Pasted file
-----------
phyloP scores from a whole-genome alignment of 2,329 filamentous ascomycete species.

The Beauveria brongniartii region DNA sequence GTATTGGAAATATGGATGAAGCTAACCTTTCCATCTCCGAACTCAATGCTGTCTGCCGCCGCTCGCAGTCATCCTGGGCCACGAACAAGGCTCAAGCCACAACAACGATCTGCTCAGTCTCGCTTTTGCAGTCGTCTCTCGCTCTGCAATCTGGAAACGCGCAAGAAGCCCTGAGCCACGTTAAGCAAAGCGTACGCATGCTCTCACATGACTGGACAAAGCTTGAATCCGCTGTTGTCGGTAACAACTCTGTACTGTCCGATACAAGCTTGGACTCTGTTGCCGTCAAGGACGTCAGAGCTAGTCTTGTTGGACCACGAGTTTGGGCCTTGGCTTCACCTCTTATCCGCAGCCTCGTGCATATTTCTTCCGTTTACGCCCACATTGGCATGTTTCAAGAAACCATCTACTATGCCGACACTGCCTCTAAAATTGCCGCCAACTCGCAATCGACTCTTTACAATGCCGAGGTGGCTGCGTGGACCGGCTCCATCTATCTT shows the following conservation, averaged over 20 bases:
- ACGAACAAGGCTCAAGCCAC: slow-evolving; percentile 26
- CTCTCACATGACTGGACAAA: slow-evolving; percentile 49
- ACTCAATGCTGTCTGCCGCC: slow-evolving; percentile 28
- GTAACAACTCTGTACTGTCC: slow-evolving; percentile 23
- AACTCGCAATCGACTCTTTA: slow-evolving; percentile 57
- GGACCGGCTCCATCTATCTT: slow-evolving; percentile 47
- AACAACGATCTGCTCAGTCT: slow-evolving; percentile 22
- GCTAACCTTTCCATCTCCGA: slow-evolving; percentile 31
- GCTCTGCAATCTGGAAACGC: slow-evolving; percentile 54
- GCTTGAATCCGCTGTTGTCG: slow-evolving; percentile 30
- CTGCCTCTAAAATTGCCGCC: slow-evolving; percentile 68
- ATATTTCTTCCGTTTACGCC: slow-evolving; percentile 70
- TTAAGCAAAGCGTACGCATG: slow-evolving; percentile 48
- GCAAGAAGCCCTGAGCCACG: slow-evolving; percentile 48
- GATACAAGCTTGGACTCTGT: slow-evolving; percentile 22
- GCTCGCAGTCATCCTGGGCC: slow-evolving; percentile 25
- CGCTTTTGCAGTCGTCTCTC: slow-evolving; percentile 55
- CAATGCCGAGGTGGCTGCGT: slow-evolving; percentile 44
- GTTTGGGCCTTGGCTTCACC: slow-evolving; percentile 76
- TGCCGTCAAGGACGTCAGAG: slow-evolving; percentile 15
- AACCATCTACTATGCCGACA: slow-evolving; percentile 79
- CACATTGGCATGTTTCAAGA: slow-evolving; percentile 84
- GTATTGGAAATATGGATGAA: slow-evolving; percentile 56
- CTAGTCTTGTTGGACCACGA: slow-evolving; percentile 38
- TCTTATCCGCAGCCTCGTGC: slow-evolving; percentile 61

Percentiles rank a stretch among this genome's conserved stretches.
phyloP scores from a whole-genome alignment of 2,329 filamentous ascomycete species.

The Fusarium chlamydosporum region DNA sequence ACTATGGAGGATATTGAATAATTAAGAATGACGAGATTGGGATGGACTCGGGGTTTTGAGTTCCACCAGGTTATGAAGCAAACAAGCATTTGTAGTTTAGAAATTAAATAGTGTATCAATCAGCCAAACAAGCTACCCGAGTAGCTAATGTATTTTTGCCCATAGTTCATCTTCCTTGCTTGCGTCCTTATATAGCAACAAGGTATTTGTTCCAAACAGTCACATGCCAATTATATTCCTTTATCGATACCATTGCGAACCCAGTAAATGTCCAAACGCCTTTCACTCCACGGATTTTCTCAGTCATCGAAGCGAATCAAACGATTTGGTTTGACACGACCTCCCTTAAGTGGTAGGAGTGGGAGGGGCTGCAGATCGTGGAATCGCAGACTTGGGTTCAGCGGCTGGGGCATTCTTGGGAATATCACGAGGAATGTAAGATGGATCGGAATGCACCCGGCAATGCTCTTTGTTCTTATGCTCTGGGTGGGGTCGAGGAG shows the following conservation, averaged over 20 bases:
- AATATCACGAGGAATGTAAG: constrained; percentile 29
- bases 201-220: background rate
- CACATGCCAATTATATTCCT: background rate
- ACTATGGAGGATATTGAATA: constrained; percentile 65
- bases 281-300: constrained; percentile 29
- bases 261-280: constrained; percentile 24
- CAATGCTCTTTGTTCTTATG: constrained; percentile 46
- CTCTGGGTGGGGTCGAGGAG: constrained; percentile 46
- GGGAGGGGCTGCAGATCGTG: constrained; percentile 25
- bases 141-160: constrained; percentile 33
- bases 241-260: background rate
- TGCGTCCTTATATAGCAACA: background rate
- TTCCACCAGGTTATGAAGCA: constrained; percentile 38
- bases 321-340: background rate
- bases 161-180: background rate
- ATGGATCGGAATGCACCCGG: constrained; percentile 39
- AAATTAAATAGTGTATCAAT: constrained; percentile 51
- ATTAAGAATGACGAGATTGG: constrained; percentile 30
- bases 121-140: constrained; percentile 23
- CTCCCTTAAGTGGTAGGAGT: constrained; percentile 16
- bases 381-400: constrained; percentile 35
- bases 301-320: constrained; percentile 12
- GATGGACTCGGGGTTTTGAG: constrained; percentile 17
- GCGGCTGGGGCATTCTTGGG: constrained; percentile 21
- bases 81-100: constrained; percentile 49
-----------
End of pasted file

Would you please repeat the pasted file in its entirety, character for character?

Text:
phyloP scores from a whole-genome alignment of 2,329 filamentous ascomycete species.

The Beauveria brongniartii region DNA sequence GTATTGGAAATATGGATGAAGCTAACCTTTCCATCTCCGAACTCAATGCTGTCTGCCGCCGCTCGCAGTCATCCTGGGCCACGAACAAGGCTCAAGCCACAACAACGATCTGCTCAGTCTCGCTTTTGCAGTCGTCTCTCGCTCTGCAATCTGGAAACGCGCAAGAAGCCCTGAGCCACGTTAAGCAAAGCGTACGCATGCTCTCACATGACTGGACAAAGCTTGAATCCGCTGTTGTCGGTAACAACTCTGTACTGTCCGATACAAGCTTGGACTCTGTTGCCGTCAAGGACGTCAGAGCTAGTCTTGTTGGACCACGAGTTTGGGCCTTGGCTTCACCTCTTATCCGCAGCCTCGTGCATATTTCTTCCGTTTACGCCCACATTGGCATGTTTCAAGAAACCATCTACTATGCCGACACTGCCTCTAAAATTGCCGCCAACTCGCAATCGACTCTTTACAATGCCGAGGTGGCTGCGTGGACCGGCTCCATCTATCTT shows the following conservation, averaged over 20 bases:
- ACGAACAAGGCTCAAGCCAC: slow-evolving; percentile 26
- CTCTCACATGACTGGACAAA: slow-evolving; percentile 49
- ACTCAATGCTGTCTGCCGCC: slow-evolving; percentile 28
- GTAACAACTCTGTACTGTCC: slow-evolving; percentile 23
- AACTCGCAATCGACTCTTTA: slow-evolving; percentile 57
- GGACCGGCTCCATCTATCTT: slow-evolving; percentile 47
- AACAACGATCTGCTCAGTCT: slow-evolving; percentile 22
- GCTAACCTTTCCATCTCCGA: slow-evolving; percentile 31
- GCTCTGCAATCTGGAAACGC: slow-evolving; percentile 54
- GCTTGAATCCGCTGTTGTCG: slow-evolving; percentile 30
- CTGCCTCTAAAATTGCCGCC: slow-evolving; percentile 68
- ATATTTCTTCCGTTTACGCC: slow-evolving; percentile 70
- TTAAGCAAAGCGTACGCATG: slow-evolving; percentile 48
- GCAAGAAGCCCTGAGCCACG: slow-evolving; percentile 48
- GATACAAGCTTGGACTCTGT: slow-evolving; percentile 22
- GCTCGCAGTCATCCTGGGCC: slow-evolving; percentile 25
- CGCTTTTGCAGTCGTCTCTC: slow-evolving; percentile 55
- CAATGCCGAGGTGGCTGCGT: slow-evolving; percentile 44
- GTTTGGGCCTTGGCTTCACC: slow-evolving; percentile 76
- TGCCGTCAAGGACGTCAGAG: slow-evolving; percentile 15
- AACCATCTACTATGCCGACA: slow-evolving; percentile 79
- CACATTGGCATGTTTCAAGA: slow-evolving; percentile 84
- GTATTGGAAATATGGATGAA: slow-evolving; percentile 56
- CTAGTCTTGTTGGACCACGA: slow-evolving; percentile 38
- TCTTATCCGCAGCCTCGTGC: slow-evolving; percentile 61

Percentiles rank a stretch among this genome's conserved stretches.
phyloP scores from a whole-genome alignment of 2,329 filamentous ascomycete species.

The Fusarium chlamydosporum region DNA sequence ACTATGGAGGATATTGAATAATTAAGAATGACGAGATTGGGATGGACTCGGGGTTTTGAGTTCCACCAGGTTATGAAGCAAACAAGCATTTGTAGTTTAGAAATTAAATAGTGTATCAATCAGCCAAACAAGCTACCCGAGTAGCTAATGTATTTTTGCCCATAGTTCATCTTCCTTGCTTGCGTCCTTATATAGCAACAAGGTATTTGTTCCAAACAGTCACATGCCAATTATATTCCTTTATCGATACCATTGCGAACCCAGTAAATGTCCAAACGCCTTTCACTCCACGGATTTTCTCAGTCATCGAAGCGAATCAAACGATTTGGTTTGACACGACCTCCCTTAAGTGGTAGGAGTGGGAGGGGCTGCAGATCGTGGAATCGCAGACTTGGGTTCAGCGGCTGGGGCATTCTTGGGAATATCACGAGGAATGTAAGATGGATCGGAATGCACCCGGCAATGCTCTTTGTTCTTATGCTCTGGGTGGGGTCGAGGAG shows the following conservation, averaged over 20 bases:
- AATATCACGAGGAATGTAAG: constrained; percentile 29
- bases 201-220: background rate
- CACATGCCAATTATATTCCT: background rate
- ACTATGGAGGATATTGAATA: constrained; percentile 65
- bases 281-300: constrained; percentile 29
- bases 261-280: constrained; percentile 24
- CAATGCTCTTTGTTCTTATG: constrained; percentile 46
- CTCTGGGTGGGGTCGAGGAG: constrained; percentile 46
- GGGAGGGGCTGCAGATCGTG: constrained; percentile 25
- bases 141-160: constrained; percentile 33
- bases 241-260: background rate
- TGCGTCCTTATATAGCAACA: background rate
- TTCCACCAGGTTATGAAGCA: constrained; percentile 38
- bases 321-340: background rate
- bases 161-180: background rate
- ATGGATCGGAATGCACCCGG: constrained; percentile 39
- AAATTAAATAGTGTATCAAT: constrained; percentile 51
- ATTAAGAATGACGAGATTGG: constrained; percentile 30
- bases 121-140: constrained; percentile 23
- CTCCCTTAAGTGGTAGGAGT: constrained; percentile 16
- bases 381-400: constrained; percentile 35
- bases 301-320: constrained; percentile 12
- GATGGACTCGGGGTTTTGAG: constrained; percentile 17
- GCGGCTGGGGCATTCTTGGG: constrained; percentile 21
- bases 81-100: constrained; percentile 49